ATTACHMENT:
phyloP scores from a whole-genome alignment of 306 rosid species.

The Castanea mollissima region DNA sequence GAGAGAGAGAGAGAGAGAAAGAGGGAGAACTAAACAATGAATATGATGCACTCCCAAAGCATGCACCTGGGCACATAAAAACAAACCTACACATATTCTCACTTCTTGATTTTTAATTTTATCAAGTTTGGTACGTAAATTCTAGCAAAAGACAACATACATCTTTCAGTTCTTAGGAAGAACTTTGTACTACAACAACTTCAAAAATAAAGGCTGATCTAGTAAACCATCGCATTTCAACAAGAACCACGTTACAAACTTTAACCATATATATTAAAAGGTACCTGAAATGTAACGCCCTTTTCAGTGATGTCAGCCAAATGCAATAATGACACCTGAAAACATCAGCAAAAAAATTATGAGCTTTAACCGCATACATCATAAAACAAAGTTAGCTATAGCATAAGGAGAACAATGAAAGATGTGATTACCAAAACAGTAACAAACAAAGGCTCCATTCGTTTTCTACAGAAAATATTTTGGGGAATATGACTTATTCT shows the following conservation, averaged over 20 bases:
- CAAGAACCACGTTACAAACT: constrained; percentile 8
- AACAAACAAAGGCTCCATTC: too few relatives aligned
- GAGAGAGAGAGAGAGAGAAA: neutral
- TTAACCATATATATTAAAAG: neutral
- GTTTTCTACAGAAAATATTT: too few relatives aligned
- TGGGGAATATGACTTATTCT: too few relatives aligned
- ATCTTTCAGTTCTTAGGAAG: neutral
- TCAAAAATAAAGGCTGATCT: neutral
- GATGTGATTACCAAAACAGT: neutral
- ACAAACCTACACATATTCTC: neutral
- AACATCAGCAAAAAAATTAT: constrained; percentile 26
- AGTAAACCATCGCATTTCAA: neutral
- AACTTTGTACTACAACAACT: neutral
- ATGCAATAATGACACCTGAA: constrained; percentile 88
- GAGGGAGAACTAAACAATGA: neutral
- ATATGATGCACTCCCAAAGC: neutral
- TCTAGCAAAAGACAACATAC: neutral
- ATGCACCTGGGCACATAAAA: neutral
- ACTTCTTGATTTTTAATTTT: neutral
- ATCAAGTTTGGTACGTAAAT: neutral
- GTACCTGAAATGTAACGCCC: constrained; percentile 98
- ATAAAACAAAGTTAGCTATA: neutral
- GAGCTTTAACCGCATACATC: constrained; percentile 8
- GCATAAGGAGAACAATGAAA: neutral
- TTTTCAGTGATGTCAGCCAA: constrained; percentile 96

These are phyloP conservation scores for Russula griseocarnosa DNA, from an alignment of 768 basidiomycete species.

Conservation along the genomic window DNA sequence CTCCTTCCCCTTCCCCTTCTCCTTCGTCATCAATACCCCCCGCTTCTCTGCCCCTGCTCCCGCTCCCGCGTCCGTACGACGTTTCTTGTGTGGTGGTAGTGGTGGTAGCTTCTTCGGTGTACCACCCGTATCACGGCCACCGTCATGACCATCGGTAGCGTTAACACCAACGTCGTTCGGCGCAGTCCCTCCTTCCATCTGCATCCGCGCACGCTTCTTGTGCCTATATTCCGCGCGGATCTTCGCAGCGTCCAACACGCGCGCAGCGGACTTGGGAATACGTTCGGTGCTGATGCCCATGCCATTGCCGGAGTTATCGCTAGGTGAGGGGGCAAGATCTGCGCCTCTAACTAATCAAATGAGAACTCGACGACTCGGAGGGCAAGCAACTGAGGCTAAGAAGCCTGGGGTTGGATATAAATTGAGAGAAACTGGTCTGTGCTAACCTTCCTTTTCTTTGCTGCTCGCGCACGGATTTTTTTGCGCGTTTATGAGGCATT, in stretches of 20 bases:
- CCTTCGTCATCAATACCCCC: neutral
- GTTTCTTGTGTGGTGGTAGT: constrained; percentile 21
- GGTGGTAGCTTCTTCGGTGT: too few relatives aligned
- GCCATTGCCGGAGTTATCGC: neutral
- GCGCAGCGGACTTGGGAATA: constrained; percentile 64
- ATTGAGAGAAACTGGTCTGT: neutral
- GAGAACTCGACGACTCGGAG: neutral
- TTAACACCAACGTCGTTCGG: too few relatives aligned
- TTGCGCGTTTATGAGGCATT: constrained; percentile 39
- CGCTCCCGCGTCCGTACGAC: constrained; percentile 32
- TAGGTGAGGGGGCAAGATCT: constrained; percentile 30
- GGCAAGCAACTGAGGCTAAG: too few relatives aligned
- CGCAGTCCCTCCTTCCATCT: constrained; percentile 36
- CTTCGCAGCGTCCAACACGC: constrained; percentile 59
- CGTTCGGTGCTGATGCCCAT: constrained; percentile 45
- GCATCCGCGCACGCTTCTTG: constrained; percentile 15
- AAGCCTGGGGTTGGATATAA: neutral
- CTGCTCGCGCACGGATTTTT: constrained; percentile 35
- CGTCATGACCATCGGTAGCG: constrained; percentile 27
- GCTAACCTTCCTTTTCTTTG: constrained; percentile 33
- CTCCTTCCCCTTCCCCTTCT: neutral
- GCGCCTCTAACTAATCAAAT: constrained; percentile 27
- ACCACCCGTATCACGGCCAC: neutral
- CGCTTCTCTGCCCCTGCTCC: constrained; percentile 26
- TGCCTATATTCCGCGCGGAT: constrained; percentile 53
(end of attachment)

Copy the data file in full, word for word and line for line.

phyloP scores from a whole-genome alignment of 306 rosid species.

The Castanea mollissima region DNA sequence GAGAGAGAGAGAGAGAGAAAGAGGGAGAACTAAACAATGAATATGATGCACTCCCAAAGCATGCACCTGGGCACATAAAAACAAACCTACACATATTCTCACTTCTTGATTTTTAATTTTATCAAGTTTGGTACGTAAATTCTAGCAAAAGACAACATACATCTTTCAGTTCTTAGGAAGAACTTTGTACTACAACAACTTCAAAAATAAAGGCTGATCTAGTAAACCATCGCATTTCAACAAGAACCACGTTACAAACTTTAACCATATATATTAAAAGGTACCTGAAATGTAACGCCCTTTTCAGTGATGTCAGCCAAATGCAATAATGACACCTGAAAACATCAGCAAAAAAATTATGAGCTTTAACCGCATACATCATAAAACAAAGTTAGCTATAGCATAAGGAGAACAATGAAAGATGTGATTACCAAAACAGTAACAAACAAAGGCTCCATTCGTTTTCTACAGAAAATATTTTGGGGAATATGACTTATTCT shows the following conservation, averaged over 20 bases:
- CAAGAACCACGTTACAAACT: constrained; percentile 8
- AACAAACAAAGGCTCCATTC: too few relatives aligned
- GAGAGAGAGAGAGAGAGAAA: neutral
- TTAACCATATATATTAAAAG: neutral
- GTTTTCTACAGAAAATATTT: too few relatives aligned
- TGGGGAATATGACTTATTCT: too few relatives aligned
- ATCTTTCAGTTCTTAGGAAG: neutral
- TCAAAAATAAAGGCTGATCT: neutral
- GATGTGATTACCAAAACAGT: neutral
- ACAAACCTACACATATTCTC: neutral
- AACATCAGCAAAAAAATTAT: constrained; percentile 26
- AGTAAACCATCGCATTTCAA: neutral
- AACTTTGTACTACAACAACT: neutral
- ATGCAATAATGACACCTGAA: constrained; percentile 88
- GAGGGAGAACTAAACAATGA: neutral
- ATATGATGCACTCCCAAAGC: neutral
- TCTAGCAAAAGACAACATAC: neutral
- ATGCACCTGGGCACATAAAA: neutral
- ACTTCTTGATTTTTAATTTT: neutral
- ATCAAGTTTGGTACGTAAAT: neutral
- GTACCTGAAATGTAACGCCC: constrained; percentile 98
- ATAAAACAAAGTTAGCTATA: neutral
- GAGCTTTAACCGCATACATC: constrained; percentile 8
- GCATAAGGAGAACAATGAAA: neutral
- TTTTCAGTGATGTCAGCCAA: constrained; percentile 96

These are phyloP conservation scores for Russula griseocarnosa DNA, from an alignment of 768 basidiomycete species.

Conservation along the genomic window DNA sequence CTCCTTCCCCTTCCCCTTCTCCTTCGTCATCAATACCCCCCGCTTCTCTGCCCCTGCTCCCGCTCCCGCGTCCGTACGACGTTTCTTGTGTGGTGGTAGTGGTGGTAGCTTCTTCGGTGTACCACCCGTATCACGGCCACCGTCATGACCATCGGTAGCGTTAACACCAACGTCGTTCGGCGCAGTCCCTCCTTCCATCTGCATCCGCGCACGCTTCTTGTGCCTATATTCCGCGCGGATCTTCGCAGCGTCCAACACGCGCGCAGCGGACTTGGGAATACGTTCGGTGCTGATGCCCATGCCATTGCCGGAGTTATCGCTAGGTGAGGGGGCAAGATCTGCGCCTCTAACTAATCAAATGAGAACTCGACGACTCGGAGGGCAAGCAACTGAGGCTAAGAAGCCTGGGGTTGGATATAAATTGAGAGAAACTGGTCTGTGCTAACCTTCCTTTTCTTTGCTGCTCGCGCACGGATTTTTTTGCGCGTTTATGAGGCATT, in stretches of 20 bases:
- CCTTCGTCATCAATACCCCC: neutral
- GTTTCTTGTGTGGTGGTAGT: constrained; percentile 21
- GGTGGTAGCTTCTTCGGTGT: too few relatives aligned
- GCCATTGCCGGAGTTATCGC: neutral
- GCGCAGCGGACTTGGGAATA: constrained; percentile 64
- ATTGAGAGAAACTGGTCTGT: neutral
- GAGAACTCGACGACTCGGAG: neutral
- TTAACACCAACGTCGTTCGG: too few relatives aligned
- TTGCGCGTTTATGAGGCATT: constrained; percentile 39
- CGCTCCCGCGTCCGTACGAC: constrained; percentile 32
- TAGGTGAGGGGGCAAGATCT: constrained; percentile 30
- GGCAAGCAACTGAGGCTAAG: too few relatives aligned
- CGCAGTCCCTCCTTCCATCT: constrained; percentile 36
- CTTCGCAGCGTCCAACACGC: constrained; percentile 59
- CGTTCGGTGCTGATGCCCAT: constrained; percentile 45
- GCATCCGCGCACGCTTCTTG: constrained; percentile 15
- AAGCCTGGGGTTGGATATAA: neutral
- CTGCTCGCGCACGGATTTTT: constrained; percentile 35
- CGTCATGACCATCGGTAGCG: constrained; percentile 27
- GCTAACCTTCCTTTTCTTTG: constrained; percentile 33
- CTCCTTCCCCTTCCCCTTCT: neutral
- GCGCCTCTAACTAATCAAAT: constrained; percentile 27
- ACCACCCGTATCACGGCCAC: neutral
- CGCTTCTCTGCCCCTGCTCC: constrained; percentile 26
- TGCCTATATTCCGCGCGGAT: constrained; percentile 53